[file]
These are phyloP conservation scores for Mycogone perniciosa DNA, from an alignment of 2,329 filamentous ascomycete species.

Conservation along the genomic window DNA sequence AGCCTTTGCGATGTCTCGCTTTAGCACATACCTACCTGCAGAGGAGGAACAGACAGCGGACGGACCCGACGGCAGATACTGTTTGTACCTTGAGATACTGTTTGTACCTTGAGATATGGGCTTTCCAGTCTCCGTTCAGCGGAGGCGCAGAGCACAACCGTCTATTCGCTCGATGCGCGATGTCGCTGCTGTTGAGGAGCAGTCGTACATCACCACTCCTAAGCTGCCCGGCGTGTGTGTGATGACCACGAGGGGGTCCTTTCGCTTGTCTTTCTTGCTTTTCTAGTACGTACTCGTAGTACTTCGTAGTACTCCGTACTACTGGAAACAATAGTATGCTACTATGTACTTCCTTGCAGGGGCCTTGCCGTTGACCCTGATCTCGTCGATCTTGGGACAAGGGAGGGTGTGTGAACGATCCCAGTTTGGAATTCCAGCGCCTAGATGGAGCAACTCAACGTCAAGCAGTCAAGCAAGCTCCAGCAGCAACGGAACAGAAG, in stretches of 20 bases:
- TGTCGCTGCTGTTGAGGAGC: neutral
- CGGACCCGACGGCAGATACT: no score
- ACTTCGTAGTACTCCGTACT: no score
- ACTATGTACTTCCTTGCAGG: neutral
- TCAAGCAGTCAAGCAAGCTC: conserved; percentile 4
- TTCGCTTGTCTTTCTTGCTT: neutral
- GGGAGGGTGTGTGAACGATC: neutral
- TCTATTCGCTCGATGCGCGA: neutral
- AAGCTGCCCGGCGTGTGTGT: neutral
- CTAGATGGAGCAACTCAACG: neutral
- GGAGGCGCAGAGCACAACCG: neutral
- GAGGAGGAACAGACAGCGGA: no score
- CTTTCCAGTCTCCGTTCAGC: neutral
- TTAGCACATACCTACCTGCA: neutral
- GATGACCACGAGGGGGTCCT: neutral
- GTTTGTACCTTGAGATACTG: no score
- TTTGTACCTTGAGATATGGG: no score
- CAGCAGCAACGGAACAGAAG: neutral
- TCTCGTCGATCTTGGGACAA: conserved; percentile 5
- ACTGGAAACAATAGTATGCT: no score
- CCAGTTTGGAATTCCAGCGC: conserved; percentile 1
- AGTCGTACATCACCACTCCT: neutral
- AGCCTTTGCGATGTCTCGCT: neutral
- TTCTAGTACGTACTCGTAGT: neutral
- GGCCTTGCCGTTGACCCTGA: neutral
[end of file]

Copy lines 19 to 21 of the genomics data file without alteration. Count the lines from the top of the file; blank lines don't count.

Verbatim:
- TTTGTACCTTGAGATATGGG: no score
- CAGCAGCAACGGAACAGAAG: neutral
- TCTCGTCGATCTTGGGACAA: conserved; percentile 5